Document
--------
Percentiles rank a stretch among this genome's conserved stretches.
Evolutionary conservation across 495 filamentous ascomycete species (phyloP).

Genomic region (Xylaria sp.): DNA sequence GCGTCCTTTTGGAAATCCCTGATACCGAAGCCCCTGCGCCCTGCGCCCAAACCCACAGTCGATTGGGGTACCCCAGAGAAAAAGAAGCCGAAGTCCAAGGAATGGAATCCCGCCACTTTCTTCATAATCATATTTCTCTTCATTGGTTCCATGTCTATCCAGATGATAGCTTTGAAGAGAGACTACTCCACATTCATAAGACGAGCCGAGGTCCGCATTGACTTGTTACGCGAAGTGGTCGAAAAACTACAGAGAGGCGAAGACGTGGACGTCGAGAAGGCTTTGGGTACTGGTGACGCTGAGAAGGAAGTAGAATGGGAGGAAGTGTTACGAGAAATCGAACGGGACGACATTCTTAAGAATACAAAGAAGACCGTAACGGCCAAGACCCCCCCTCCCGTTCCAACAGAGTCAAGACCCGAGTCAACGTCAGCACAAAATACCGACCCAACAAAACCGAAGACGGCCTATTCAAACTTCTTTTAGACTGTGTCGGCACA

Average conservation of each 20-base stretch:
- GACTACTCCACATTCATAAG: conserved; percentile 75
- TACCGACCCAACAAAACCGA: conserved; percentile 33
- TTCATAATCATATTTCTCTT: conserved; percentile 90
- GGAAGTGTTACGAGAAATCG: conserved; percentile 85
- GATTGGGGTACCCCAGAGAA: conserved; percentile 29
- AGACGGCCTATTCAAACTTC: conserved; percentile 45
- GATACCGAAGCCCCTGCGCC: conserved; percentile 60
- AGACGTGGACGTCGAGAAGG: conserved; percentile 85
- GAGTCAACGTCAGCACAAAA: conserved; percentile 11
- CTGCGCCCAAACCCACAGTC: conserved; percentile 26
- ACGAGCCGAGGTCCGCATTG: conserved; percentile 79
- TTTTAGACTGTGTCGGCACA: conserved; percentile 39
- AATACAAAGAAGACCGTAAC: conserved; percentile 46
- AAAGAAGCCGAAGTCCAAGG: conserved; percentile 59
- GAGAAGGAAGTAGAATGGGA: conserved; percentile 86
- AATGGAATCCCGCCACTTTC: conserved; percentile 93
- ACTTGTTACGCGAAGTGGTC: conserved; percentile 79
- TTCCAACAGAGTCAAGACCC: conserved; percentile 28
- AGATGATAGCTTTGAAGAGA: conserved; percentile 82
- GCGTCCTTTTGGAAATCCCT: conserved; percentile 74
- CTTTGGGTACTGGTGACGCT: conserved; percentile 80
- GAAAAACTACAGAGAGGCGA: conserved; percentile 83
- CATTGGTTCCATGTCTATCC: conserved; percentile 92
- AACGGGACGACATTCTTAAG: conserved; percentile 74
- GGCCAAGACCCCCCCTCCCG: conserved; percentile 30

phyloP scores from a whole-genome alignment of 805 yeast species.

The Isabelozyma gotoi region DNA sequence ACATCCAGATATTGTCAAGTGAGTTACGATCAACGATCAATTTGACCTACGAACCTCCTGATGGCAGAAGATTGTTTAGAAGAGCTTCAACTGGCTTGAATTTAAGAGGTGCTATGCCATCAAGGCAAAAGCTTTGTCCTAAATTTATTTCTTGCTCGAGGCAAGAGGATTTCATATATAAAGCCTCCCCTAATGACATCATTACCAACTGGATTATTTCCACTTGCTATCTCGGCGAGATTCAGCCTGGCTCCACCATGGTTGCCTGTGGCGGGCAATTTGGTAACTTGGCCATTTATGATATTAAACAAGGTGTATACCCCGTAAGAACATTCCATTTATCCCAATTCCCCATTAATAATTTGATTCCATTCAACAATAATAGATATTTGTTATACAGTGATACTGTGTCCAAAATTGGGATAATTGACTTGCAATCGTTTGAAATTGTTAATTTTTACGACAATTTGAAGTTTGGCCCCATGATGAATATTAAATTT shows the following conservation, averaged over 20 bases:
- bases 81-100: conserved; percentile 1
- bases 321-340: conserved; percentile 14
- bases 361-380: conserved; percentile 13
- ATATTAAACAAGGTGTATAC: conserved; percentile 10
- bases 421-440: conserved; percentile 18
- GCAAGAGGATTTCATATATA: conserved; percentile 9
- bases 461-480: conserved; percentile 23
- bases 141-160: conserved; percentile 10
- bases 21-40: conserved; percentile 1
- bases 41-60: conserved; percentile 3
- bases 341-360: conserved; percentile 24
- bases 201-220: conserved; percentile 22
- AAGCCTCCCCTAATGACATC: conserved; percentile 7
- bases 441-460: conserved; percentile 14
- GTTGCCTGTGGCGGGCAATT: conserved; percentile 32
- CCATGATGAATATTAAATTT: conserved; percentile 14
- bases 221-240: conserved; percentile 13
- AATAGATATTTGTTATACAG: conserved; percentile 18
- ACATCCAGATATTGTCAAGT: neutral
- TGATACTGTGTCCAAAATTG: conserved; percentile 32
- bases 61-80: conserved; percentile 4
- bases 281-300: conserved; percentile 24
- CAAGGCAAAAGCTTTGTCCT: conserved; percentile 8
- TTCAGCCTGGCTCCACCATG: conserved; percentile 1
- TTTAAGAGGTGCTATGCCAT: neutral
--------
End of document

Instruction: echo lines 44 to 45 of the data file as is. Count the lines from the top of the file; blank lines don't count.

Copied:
- AAGCCTCCCCTAATGACATC: conserved; percentile 7
- bases 441-460: conserved; percentile 14